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  • Writer's pictureNatalie Migliore

Countdown to Kindergarten


More than 200,000 children in New York City Public Schools have special needs. That's a little more than 20 percent. I have followed one mother going through the process of getting her special needs child into the right kindergarten program. 

Patricia Piedra waited in the lobby of Brookville Children's Center for her four year old son. Its a private pre-school for children with special needs. Patricia's son, Lukas, was born with a tongue tie, which delayed his speech. Patricia said once Lukas did start talking, he had trouble articulating himself - and he still does. She said before Lukas got regular help, it was hard for him to play with other kids.

"You get to a certain point when the other kids you interact with, they don't know what you're trying to do," Patricia said. "They think that you're going to take their toy away, they think that you're not going to be their friend. So in order to do that, you have communicate with them and tell them, 'hey let's play, let's do something.' He couldn't do that." 

Lukas will leave the private pre-school program he's currently enrolled in for a New York City public School in the fall. Patricia and Lukas have been looking at schools all year, preparing for his advancement into kindergarten. As Lukas moves up in school he still has to meet certain benchmarks. Patricia said they're set in what's called an Individualized Education Program. 

"Right now his goal would be communicating with his peers and talking about his emotions, so instead of acting out it could come out in a better way." 

To meet those needs a Department of Education Psychologist and Lukas' IEP group have determined he needs to be in a class of no more than 12 students, one teacher and one assistant. But Students in the New York City public school system have to be matched with the schools they will attend. It's almost like getting into college and the only thing parents talk about when picking their kids up from school. Students with special needs don't get special treatment. Maggie Moroff with Advocates for Children of New York explained kids can get matched with schools that don't even have the program their IEPs call for.

"Some schools create it, some schools work with the family to think about other ways to address the needs of the student, and some schools just don't," Moroff said. "So families find themselves in schools where the kid isn't getting the services they need." 

Moroff said in the case that children don't get the right services, parents need to know their rights. 

"A child has the right to be served in their mandated placement, in the placement their IEP team agreed was most appropriate to meet their needs. And if a school doesn't have that placement then the parent has the right to advocate it and to see it come to fruition," Moroff said. "That could be a really hard process."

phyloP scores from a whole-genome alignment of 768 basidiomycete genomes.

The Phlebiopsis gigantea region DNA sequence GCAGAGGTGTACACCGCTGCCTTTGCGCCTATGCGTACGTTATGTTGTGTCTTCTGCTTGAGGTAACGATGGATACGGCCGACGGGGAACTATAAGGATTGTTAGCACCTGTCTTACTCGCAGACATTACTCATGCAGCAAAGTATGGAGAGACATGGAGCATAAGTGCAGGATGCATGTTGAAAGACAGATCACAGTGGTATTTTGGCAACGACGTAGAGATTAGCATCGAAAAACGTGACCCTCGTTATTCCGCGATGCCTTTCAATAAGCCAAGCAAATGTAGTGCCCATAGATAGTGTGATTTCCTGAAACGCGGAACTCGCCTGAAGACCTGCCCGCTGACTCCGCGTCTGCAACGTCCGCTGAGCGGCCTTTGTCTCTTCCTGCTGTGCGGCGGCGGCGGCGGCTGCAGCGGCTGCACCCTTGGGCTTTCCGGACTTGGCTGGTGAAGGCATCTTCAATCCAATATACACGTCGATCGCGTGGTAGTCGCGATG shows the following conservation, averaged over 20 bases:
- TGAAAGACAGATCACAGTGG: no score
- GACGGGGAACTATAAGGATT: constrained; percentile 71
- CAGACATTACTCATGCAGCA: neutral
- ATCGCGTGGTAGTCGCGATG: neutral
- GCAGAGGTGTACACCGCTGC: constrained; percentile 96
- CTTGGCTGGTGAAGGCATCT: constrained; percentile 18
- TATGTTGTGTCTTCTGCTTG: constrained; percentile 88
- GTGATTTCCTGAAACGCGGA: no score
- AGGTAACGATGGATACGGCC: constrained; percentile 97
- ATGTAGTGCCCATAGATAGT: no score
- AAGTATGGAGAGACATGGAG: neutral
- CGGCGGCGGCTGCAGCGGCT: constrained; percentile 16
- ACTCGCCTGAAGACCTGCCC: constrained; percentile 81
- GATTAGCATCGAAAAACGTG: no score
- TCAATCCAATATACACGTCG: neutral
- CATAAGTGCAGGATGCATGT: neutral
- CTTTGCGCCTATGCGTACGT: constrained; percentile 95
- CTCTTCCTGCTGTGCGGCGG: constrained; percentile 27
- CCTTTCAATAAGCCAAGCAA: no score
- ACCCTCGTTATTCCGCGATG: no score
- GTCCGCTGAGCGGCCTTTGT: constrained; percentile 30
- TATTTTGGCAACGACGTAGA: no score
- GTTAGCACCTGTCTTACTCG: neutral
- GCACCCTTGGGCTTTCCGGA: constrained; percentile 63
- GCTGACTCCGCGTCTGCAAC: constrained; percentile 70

And parents may never get the program for their child. That's where Patricia Piedra is now. She was considering four schools, but found that PS 98 was the best fit for Lukas. It's not her zoned school, but its three miles away from her house - so it wouldn't be a long bus ride. But PS 98 has told Patricia it doesn't have the program Lukas's IEP requires, even though schools are mandated by law to create a child's program. 

"When I was touring the schools, each school told me that they don't have this class and they're not going to make the class," Patricia said. So how are they telling me that they have the services and they're not going to provide them? Everything is miscommunication." 

This year's crucial for Lukas. Patricia fears the progress Lukas has made in pre-school will be undone and he won't get the chance to get into a regular sized class of 25 students within the next few years. But Patricia and an evaluation from the DOE have agreed Lukas should receive at least another year of special education to continue his success. 

"Now he's succeeding because he was placed in the right classroom, with the right teachers, with the right goals, with the right support. And that's why he's succeeding. But if he wasn't given all these tools, he wouldn't succeed,"

Patricia feels like her backs against the wall. In a statement the DOE said, “We’re committed to meeting the needs of our students with disabilities and to making sure the Turning 5 process helps all students get the services they need in kindergarten. We’re looking into this and will take appropriate follow up action with the school and family.”   

Patricia said PS 98 has been telling her it won't create a 12 student class. And the other schools Lukas has gotten into don't have the right programs either and want to put Lukas in a class with 25 other students.

As of now, Lukas is still set to go to PS 98 in September, but Patricia continues to explore options. I'll follow Patricia and Lukas through their journey on the countdown to kindergarten. 

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